Federal authorities secretly recruit Google to monitor Americans’ web searches
The US government is secretly recruiting Google, which maintains access to entire swathes of Americans’ data and personal information, to monitor their web searches, according to a new report from Forbes suggests.
For years, the federal government has quietly required search engine company Big Tech to pass user data on anyone who searches online using key terms. In 2017, a Minnesota judge approved a warrant directing Google to expose the user data of anyone to Edina who searched for the name of a certain victim of fraud. In a similar request in 2020, investigators asked the Silicon Valley giant to reveal information on “anyone who searched for the address of an arson victim who witnessed the government racketeering affair against singer R Kelly â.
In the most recently released warrant, which was accidentally unsealed by the US Department of Justice last month and then quickly resealed, the government reportedly demanded to see the personal account information and IP addresses of anyone looking up the name of ” a possible victim of kidnapping and sexual assault. , “Two spellings of her mother’s name and her address for 16 days in the year”. It’s unclear how many users, including innocent Americans, were included in the data Google disclosed to federal investigators.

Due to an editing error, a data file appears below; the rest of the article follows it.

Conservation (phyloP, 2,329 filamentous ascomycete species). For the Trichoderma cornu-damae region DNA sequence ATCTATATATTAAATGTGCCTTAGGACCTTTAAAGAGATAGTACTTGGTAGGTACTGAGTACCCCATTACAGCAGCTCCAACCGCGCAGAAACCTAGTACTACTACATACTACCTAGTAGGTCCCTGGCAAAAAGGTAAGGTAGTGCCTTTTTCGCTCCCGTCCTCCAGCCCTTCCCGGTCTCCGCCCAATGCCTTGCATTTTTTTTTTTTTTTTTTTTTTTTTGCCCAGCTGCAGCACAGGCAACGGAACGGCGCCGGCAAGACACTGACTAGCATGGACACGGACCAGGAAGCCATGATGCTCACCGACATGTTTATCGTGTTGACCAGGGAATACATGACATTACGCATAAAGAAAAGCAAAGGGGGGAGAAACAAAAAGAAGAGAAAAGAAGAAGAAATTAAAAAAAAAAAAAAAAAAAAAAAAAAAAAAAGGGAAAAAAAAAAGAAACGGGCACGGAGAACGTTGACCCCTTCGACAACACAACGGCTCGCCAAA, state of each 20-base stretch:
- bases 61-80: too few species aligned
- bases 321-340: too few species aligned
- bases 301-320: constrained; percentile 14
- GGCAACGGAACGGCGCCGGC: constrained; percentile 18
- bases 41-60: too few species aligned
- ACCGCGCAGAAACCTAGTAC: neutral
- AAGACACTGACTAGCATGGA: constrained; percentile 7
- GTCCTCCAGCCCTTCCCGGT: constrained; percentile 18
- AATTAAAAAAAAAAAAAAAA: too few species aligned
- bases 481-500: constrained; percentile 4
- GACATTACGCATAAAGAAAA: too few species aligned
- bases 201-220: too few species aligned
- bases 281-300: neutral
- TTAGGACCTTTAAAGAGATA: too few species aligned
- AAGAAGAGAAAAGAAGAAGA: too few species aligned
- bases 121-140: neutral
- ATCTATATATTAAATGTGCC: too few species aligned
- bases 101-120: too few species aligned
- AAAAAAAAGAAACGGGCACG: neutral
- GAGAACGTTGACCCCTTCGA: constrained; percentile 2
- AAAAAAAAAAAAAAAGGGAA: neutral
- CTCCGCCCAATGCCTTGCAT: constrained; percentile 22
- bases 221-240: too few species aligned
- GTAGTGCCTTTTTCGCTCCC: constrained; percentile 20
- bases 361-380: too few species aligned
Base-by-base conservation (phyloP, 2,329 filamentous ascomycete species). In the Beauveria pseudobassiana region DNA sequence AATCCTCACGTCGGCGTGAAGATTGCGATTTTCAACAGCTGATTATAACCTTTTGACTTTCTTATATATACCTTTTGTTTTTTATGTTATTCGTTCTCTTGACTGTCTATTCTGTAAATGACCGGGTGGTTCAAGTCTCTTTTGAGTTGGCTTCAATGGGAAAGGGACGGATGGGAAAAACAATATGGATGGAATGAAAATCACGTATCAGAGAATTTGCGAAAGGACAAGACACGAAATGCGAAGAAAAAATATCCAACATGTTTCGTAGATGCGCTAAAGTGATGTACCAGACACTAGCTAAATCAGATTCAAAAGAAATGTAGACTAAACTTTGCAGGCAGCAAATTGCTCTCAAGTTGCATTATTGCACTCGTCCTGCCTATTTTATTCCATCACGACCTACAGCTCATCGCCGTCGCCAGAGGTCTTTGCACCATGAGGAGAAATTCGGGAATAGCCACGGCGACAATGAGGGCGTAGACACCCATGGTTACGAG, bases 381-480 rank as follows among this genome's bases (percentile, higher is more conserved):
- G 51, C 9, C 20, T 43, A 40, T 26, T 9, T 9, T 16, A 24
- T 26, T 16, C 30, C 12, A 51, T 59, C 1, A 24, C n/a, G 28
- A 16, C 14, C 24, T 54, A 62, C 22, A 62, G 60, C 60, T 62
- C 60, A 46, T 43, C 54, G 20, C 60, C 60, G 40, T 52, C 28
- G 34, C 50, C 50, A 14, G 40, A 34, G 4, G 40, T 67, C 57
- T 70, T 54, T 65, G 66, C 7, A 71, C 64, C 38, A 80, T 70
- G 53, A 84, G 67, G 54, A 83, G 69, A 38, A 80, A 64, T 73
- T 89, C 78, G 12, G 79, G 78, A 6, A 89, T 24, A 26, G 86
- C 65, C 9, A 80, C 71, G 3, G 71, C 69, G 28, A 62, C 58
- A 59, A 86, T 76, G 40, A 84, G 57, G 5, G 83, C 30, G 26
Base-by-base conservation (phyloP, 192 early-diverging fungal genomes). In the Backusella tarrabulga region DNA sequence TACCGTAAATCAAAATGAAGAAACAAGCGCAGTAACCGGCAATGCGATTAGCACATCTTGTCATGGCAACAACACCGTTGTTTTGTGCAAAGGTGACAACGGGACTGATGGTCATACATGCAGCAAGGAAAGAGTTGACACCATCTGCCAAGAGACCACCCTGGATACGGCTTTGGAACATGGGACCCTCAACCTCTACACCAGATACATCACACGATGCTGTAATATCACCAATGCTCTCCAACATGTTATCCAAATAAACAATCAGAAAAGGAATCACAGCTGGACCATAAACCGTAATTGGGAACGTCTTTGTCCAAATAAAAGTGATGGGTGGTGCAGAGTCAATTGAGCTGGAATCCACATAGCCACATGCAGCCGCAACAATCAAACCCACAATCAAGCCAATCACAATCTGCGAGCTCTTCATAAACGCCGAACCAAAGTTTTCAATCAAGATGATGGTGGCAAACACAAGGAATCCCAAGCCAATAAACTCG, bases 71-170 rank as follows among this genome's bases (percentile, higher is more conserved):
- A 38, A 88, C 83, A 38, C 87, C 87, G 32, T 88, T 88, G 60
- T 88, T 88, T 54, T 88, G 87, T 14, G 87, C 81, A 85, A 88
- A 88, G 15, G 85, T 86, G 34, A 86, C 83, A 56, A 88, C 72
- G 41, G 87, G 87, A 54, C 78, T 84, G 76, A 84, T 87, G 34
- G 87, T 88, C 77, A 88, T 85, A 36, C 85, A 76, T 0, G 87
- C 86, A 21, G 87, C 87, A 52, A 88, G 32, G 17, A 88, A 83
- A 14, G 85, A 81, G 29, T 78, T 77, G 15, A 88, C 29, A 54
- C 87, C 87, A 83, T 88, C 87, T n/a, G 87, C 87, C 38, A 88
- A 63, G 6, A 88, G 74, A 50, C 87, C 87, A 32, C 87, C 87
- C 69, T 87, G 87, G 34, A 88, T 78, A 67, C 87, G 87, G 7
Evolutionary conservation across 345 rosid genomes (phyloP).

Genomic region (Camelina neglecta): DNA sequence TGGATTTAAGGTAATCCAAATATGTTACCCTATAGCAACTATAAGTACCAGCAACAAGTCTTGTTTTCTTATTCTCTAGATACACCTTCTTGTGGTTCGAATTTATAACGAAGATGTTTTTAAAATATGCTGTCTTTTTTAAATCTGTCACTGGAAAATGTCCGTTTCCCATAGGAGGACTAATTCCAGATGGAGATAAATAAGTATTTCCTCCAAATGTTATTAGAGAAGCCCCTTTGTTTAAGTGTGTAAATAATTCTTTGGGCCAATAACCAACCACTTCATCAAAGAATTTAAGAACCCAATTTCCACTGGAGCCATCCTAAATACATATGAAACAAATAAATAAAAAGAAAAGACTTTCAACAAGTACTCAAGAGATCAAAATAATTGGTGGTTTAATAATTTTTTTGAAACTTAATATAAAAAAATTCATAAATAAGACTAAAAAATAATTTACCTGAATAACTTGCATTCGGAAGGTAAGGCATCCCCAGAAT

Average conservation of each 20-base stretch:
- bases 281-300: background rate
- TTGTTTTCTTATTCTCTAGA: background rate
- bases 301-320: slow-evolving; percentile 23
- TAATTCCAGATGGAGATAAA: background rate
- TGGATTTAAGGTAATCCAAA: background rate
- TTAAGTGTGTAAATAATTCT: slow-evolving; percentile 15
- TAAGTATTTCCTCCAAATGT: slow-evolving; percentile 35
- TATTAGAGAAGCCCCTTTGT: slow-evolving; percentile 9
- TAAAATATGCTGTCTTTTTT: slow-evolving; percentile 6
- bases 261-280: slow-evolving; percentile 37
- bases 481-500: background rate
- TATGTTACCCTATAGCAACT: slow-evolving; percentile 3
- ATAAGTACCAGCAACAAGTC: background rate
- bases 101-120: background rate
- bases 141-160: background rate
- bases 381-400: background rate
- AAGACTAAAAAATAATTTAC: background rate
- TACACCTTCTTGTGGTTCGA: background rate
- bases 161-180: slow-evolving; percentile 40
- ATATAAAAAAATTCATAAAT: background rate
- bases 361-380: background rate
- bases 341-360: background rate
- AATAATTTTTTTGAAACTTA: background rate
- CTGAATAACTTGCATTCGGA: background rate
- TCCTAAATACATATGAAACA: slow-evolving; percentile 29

Google defended its compliance in a statement, but simply claimed that users’ private data is only protected by the company if law enforcement does not request it.
âAs with all law enforcement requests, we have a rigorous process designed to protect the privacy of our users while supporting the important work of law enforcement,â a Google representative told Forbes.
Google was also a key player in the government’s plot to locate those present on the Capitol grounds on January 6. According to Wired, the federal government has supported 45 criminal cases that use Google geolocation data “to place suspects inside the United States Capitol on January 6”. Wired not only notes that Google’s involvement in the FBI’s reliance on geolocation is “on a scale never seen publicly before,” but that there were “at least six [warrants] where the identity of the suspect appears to have been unknown to the FBI prior to the geographic fence warrant.
âThey also reveal that within days or weeks, the FBI gained access to personal information about many of their owners, including at least the account name, email address and phone number. None of the legal experts WIRED spoke to had heard of another case where personal data from devices in a geofence warrant had been exposed on this scale, âWired reported.
Google also complied when the FBI wanted other data related to January 6, “including recovery numbers and emails, and the dates on which the [Google] the accounts were created and viewed for the last time.
Jordan Davidson is a writer at The Federalist. She graduated from Baylor University where she majored in political science and minor in journalism.